Medical boffins have codified two new gadget-derived diseases.
The new “Digitillnesses” are known as “text neck” and “telepressure”.
The former, as detailed [PDF] by Kenneth Hansraj MD, chief of spine surgery at New York Spine Surgery and Rehabilitation Medicine, results from the fact that looking down at a smartphone puts your neck in a bad position.
“As the head tilts forward the forces seen by the neck surges to 27 pounds at 15 degrees, 40 pounds at 30 degrees, 49 pounds at 45 degrees and 60 pounds at 60 degrees,” Hansraj writes.
Those loads are rather larger than one experiences in conventional postures, and that's not good because “people spend an average of two to four hours a day with their heads tilted over reading and texting on their smart phones and devices.”
“Cumulatively this is 700 to 1400 hours a year of excess stresses seen about the cervical spine.”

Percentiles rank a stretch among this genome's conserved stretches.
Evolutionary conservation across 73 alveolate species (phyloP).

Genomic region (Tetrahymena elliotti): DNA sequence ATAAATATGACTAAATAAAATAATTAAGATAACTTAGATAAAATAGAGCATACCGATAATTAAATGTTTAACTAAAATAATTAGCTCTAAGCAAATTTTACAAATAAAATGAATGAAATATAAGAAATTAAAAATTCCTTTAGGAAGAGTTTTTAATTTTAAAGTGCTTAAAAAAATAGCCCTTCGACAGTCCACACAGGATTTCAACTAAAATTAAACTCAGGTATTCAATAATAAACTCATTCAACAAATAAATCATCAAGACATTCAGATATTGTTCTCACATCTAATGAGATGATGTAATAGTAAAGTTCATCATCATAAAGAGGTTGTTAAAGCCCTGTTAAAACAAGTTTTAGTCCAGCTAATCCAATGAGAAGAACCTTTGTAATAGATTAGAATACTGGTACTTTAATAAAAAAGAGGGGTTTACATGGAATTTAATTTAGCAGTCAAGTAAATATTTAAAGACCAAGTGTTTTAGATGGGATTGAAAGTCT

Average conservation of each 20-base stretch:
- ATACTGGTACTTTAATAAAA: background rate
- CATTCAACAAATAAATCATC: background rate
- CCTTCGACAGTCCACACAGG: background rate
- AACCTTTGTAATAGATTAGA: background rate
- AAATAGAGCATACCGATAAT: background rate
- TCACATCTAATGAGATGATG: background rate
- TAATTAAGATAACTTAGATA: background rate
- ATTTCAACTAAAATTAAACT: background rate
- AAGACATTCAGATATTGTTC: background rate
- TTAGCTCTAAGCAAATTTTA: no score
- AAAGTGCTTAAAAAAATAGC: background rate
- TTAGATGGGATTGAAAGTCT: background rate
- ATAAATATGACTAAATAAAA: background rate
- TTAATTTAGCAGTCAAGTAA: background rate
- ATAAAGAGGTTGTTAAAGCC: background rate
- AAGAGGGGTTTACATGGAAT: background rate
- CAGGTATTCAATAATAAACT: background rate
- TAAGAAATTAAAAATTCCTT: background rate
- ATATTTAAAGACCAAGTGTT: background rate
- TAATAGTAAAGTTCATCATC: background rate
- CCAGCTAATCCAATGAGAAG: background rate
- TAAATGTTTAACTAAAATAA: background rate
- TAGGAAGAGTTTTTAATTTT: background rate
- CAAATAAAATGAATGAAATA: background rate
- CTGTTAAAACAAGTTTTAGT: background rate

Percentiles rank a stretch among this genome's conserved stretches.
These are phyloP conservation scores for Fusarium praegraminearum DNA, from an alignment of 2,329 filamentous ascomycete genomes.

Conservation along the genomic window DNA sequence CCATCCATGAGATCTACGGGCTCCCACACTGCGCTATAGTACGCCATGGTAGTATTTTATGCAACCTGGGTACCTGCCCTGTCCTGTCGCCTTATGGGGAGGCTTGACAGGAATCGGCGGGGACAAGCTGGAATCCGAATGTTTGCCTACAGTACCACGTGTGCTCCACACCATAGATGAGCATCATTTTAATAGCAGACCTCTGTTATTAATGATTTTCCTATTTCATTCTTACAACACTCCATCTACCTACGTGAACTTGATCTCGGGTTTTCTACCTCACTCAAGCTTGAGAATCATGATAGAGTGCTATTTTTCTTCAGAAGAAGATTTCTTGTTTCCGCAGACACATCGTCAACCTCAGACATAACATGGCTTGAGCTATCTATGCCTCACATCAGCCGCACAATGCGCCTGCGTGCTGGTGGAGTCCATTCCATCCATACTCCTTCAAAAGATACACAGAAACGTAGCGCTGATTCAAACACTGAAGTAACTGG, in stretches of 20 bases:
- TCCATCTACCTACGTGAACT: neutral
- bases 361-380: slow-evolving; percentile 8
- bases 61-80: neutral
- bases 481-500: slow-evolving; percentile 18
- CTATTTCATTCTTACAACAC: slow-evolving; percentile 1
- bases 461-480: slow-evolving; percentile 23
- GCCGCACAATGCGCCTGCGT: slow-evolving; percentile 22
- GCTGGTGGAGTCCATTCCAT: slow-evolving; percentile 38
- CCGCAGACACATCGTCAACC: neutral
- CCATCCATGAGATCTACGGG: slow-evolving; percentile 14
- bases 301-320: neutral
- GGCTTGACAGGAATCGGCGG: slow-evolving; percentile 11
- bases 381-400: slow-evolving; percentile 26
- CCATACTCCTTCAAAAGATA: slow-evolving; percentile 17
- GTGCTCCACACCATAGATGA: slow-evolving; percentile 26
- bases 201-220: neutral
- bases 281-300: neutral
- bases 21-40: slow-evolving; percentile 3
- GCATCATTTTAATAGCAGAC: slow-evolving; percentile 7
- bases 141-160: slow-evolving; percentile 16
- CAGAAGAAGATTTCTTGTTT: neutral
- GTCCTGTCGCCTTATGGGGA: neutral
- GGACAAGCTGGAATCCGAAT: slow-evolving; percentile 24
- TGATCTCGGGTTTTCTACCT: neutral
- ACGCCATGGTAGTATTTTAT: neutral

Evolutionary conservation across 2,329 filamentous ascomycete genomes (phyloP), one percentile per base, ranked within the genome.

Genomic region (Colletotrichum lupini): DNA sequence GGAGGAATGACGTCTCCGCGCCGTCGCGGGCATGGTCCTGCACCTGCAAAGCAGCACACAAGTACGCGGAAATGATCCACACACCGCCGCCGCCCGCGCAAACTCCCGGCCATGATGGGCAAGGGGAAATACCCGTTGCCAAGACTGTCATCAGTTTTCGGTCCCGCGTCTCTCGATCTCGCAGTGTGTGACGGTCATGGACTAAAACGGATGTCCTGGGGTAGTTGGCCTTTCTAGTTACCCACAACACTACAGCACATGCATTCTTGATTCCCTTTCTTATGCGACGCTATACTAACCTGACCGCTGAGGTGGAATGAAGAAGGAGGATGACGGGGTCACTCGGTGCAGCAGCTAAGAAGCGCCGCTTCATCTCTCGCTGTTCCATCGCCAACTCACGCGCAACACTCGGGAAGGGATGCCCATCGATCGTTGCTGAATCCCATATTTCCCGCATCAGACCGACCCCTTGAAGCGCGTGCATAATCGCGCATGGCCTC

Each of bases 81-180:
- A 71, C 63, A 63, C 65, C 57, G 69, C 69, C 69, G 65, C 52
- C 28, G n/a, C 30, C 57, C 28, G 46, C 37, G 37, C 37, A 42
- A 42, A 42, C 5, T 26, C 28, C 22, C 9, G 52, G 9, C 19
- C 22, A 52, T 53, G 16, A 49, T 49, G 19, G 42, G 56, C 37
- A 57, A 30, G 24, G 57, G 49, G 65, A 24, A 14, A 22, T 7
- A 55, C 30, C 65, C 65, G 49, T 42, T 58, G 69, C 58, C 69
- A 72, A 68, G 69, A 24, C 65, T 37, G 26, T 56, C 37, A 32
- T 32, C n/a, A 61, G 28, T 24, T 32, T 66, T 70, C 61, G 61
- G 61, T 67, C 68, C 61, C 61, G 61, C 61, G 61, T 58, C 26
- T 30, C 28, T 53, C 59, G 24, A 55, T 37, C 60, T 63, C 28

Hansraj says it's up to you to sort this out.
“While it is nearly impossible to avoid the technologies that cause these issues, individuals should make an effort to look at their phones with a neutral spine and to avoid spending hours each day hunched over.”
Your colossal head is making your TXTs unsustainably weighty
Telepressure is described in The Journal of Occupational Health Psychology, which explains how “Organizations rely heavily on asynchronous message-based technologies (e.g., e-mail) for the purposes of work-related communications.”
That reliance means “workers might feel varying levels of preoccupations with and urges for responding quickly to messages from clients, coworkers, or supervisors—an experience we label as workplace telepressure.” The study says telepressure is distinct from other workplace stresses, and that sufferers don't sleep well and are more likely to take time off from work.
Again, the remedy is simple: don't stress about rapid response to email and, if you're a manager, let it be known that rapid responses to email aren't required. Especially outside working hours. ®